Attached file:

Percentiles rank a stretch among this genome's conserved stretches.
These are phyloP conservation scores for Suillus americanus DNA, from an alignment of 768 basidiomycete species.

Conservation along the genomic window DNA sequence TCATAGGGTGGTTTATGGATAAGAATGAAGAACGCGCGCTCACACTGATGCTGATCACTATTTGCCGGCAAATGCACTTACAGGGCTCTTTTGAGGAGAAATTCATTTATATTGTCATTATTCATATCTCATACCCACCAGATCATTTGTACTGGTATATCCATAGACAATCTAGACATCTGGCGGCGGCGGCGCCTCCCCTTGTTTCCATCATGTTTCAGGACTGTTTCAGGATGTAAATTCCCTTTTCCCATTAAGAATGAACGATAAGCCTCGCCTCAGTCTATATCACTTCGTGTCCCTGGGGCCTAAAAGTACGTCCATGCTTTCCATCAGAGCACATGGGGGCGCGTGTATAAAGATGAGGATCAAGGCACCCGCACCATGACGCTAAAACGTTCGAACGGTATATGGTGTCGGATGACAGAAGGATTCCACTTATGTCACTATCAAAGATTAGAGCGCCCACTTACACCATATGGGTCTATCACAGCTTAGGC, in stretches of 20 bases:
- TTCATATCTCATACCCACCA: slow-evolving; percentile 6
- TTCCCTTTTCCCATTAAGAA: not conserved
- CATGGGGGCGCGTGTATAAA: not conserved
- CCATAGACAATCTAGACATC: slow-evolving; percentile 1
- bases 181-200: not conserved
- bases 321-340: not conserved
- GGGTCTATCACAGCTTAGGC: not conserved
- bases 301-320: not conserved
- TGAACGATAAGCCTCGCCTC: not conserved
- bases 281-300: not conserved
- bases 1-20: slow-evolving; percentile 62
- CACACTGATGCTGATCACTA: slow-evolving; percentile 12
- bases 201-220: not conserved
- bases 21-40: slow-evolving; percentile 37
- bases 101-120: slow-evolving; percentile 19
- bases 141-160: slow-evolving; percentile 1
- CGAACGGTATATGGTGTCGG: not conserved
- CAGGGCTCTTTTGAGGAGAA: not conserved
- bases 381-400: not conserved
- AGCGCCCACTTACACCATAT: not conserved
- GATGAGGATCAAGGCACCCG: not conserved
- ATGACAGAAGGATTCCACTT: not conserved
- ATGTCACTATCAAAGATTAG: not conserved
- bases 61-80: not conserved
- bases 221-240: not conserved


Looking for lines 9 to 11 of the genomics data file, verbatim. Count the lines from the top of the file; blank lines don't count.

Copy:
- bases 321-340: not conserved
- GGGTCTATCACAGCTTAGGC: not conserved
- bases 301-320: not conserved